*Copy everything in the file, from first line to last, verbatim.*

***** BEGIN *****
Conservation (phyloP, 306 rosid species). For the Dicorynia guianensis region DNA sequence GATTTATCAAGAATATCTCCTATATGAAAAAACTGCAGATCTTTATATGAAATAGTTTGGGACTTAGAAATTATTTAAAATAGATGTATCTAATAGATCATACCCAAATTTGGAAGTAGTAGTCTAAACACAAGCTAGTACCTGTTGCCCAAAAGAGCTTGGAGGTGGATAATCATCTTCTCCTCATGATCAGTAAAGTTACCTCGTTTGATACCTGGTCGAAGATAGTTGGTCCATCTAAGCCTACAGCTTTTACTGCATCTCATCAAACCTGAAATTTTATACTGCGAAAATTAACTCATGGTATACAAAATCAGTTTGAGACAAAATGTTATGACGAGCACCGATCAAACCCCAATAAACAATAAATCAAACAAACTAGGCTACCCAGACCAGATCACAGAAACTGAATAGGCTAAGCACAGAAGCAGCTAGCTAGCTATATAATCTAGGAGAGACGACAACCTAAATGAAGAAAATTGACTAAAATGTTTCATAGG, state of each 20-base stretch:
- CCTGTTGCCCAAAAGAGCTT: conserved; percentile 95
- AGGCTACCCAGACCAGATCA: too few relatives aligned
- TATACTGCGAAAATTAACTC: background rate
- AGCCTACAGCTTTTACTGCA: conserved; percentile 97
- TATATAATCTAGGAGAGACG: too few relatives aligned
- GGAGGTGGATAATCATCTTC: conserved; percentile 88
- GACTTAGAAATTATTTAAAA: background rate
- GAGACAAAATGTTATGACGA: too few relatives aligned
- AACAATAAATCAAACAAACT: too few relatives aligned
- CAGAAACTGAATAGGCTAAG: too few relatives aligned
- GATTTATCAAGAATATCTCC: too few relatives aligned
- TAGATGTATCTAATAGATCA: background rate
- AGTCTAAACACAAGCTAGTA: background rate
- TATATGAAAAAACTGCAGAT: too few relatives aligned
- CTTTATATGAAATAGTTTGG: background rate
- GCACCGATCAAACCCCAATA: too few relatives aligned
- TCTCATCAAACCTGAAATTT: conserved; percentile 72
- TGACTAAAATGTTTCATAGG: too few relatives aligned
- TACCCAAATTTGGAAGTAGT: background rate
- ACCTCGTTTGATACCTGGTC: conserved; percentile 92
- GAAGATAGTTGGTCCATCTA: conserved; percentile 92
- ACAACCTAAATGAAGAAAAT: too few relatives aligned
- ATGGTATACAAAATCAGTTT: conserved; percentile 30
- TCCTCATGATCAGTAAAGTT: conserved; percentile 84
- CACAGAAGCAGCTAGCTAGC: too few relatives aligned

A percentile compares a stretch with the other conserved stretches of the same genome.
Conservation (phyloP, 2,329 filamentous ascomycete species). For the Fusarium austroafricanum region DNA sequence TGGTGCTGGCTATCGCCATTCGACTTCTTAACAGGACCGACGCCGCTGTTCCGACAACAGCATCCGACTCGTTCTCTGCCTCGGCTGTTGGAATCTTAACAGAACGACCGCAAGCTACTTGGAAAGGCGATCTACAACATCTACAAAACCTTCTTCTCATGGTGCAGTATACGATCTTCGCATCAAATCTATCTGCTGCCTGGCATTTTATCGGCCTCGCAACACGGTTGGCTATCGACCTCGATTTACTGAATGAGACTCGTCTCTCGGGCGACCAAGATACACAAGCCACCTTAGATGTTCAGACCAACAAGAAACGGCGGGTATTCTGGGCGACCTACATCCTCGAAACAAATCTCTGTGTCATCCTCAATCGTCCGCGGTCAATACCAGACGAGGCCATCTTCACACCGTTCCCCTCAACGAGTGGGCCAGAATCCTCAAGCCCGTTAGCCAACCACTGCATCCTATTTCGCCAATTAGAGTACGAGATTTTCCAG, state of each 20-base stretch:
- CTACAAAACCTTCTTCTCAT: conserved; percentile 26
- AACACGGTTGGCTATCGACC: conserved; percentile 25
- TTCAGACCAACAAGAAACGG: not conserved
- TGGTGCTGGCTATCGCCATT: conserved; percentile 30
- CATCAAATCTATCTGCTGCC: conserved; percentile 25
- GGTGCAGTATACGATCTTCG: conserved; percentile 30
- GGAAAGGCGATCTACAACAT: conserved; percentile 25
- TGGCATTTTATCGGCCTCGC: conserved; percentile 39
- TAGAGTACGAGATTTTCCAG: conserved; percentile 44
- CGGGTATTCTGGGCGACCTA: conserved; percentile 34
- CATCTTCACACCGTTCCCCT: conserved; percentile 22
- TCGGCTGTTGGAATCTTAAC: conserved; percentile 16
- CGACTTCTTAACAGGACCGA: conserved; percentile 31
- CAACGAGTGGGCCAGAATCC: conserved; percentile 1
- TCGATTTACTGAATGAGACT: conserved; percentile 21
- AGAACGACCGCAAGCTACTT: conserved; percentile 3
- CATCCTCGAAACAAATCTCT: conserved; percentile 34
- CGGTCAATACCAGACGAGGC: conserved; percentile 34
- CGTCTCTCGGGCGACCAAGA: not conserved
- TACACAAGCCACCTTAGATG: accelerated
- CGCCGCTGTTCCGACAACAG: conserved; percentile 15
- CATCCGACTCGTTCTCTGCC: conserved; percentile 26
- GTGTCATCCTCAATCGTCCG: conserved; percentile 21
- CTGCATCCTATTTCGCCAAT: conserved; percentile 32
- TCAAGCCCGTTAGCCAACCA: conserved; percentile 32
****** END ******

Conservation (phyloP, 306 rosid species). For the Dicorynia guianensis region DNA sequence GATTTATCAAGAATATCTCCTATATGAAAAAACTGCAGATCTTTATATGAAATAGTTTGGGACTTAGAAATTATTTAAAATAGATGTATCTAATAGATCATACCCAAATTTGGAAGTAGTAGTCTAAACACAAGCTAGTACCTGTTGCCCAAAAGAGCTTGGAGGTGGATAATCATCTTCTCCTCATGATCAGTAAAGTTACCTCGTTTGATACCTGGTCGAAGATAGTTGGTCCATCTAAGCCTACAGCTTTTACTGCATCTCATCAAACCTGAAATTTTATACTGCGAAAATTAACTCATGGTATACAAAATCAGTTTGAGACAAAATGTTATGACGAGCACCGATCAAACCCCAATAAACAATAAATCAAACAAACTAGGCTACCCAGACCAGATCACAGAAACTGAATAGGCTAAGCACAGAAGCAGCTAGCTAGCTATATAATCTAGGAGAGACGACAACCTAAATGAAGAAAATTGACTAAAATGTTTCATAGG, state of each 20-base stretch:
- CCTGTTGCCCAAAAGAGCTT: conserved; percentile 95
- AGGCTACCCAGACCAGATCA: too few relatives aligned
- TATACTGCGAAAATTAACTC: background rate
- AGCCTACAGCTTTTACTGCA: conserved; percentile 97
- TATATAATCTAGGAGAGACG: too few relatives aligned
- GGAGGTGGATAATCATCTTC: conserved; percentile 88
- GACTTAGAAATTATTTAAAA: background rate
- GAGACAAAATGTTATGACGA: too few relatives aligned
- AACAATAAATCAAACAAACT: too few relatives aligned
- CAGAAACTGAATAGGCTAAG: too few relatives aligned
- GATTTATCAAGAATATCTCC: too few relatives aligned
- TAGATGTATCTAATAGATCA: background rate
- AGTCTAAACACAAGCTAGTA: background rate
- TATATGAAAAAACTGCAGAT: too few relatives aligned
- CTTTATATGAAATAGTTTGG: background rate
- GCACCGATCAAACCCCAATA: too few relatives aligned
- TCTCATCAAACCTGAAATTT: conserved; percentile 72
- TGACTAAAATGTTTCATAGG: too few relatives aligned
- TACCCAAATTTGGAAGTAGT: background rate
- ACCTCGTTTGATACCTGGTC: conserved; percentile 92
- GAAGATAGTTGGTCCATCTA: conserved; percentile 92
- ACAACCTAAATGAAGAAAAT: too few relatives aligned
- ATGGTATACAAAATCAGTTT: conserved; percentile 30
- TCCTCATGATCAGTAAAGTT: conserved; percentile 84
- CACAGAAGCAGCTAGCTAGC: too few relatives aligned

A percentile compares a stretch with the other conserved stretches of the same genome.
Conservation (phyloP, 2,329 filamentous ascomycete species). For the Fusarium austroafricanum region DNA sequence TGGTGCTGGCTATCGCCATTCGACTTCTTAACAGGACCGACGCCGCTGTTCCGACAACAGCATCCGACTCGTTCTCTGCCTCGGCTGTTGGAATCTTAACAGAACGACCGCAAGCTACTTGGAAAGGCGATCTACAACATCTACAAAACCTTCTTCTCATGGTGCAGTATACGATCTTCGCATCAAATCTATCTGCTGCCTGGCATTTTATCGGCCTCGCAACACGGTTGGCTATCGACCTCGATTTACTGAATGAGACTCGTCTCTCGGGCGACCAAGATACACAAGCCACCTTAGATGTTCAGACCAACAAGAAACGGCGGGTATTCTGGGCGACCTACATCCTCGAAACAAATCTCTGTGTCATCCTCAATCGTCCGCGGTCAATACCAGACGAGGCCATCTTCACACCGTTCCCCTCAACGAGTGGGCCAGAATCCTCAAGCCCGTTAGCCAACCACTGCATCCTATTTCGCCAATTAGAGTACGAGATTTTCCAG, state of each 20-base stretch:
- CTACAAAACCTTCTTCTCAT: conserved; percentile 26
- AACACGGTTGGCTATCGACC: conserved; percentile 25
- TTCAGACCAACAAGAAACGG: not conserved
- TGGTGCTGGCTATCGCCATT: conserved; percentile 30
- CATCAAATCTATCTGCTGCC: conserved; percentile 25
- GGTGCAGTATACGATCTTCG: conserved; percentile 30
- GGAAAGGCGATCTACAACAT: conserved; percentile 25
- TGGCATTTTATCGGCCTCGC: conserved; percentile 39
- TAGAGTACGAGATTTTCCAG: conserved; percentile 44
- CGGGTATTCTGGGCGACCTA: conserved; percentile 34
- CATCTTCACACCGTTCCCCT: conserved; percentile 22
- TCGGCTGTTGGAATCTTAAC: conserved; percentile 16
- CGACTTCTTAACAGGACCGA: conserved; percentile 31
- CAACGAGTGGGCCAGAATCC: conserved; percentile 1
- TCGATTTACTGAATGAGACT: conserved; percentile 21
- AGAACGACCGCAAGCTACTT: conserved; percentile 3
- CATCCTCGAAACAAATCTCT: conserved; percentile 34
- CGGTCAATACCAGACGAGGC: conserved; percentile 34
- CGTCTCTCGGGCGACCAAGA: not conserved
- TACACAAGCCACCTTAGATG: accelerated
- CGCCGCTGTTCCGACAACAG: conserved; percentile 15
- CATCCGACTCGTTCTCTGCC: conserved; percentile 26
- GTGTCATCCTCAATCGTCCG: conserved; percentile 21
- CTGCATCCTATTTCGCCAAT: conserved; percentile 32
- TCAAGCCCGTTAGCCAACCA: conserved; percentile 32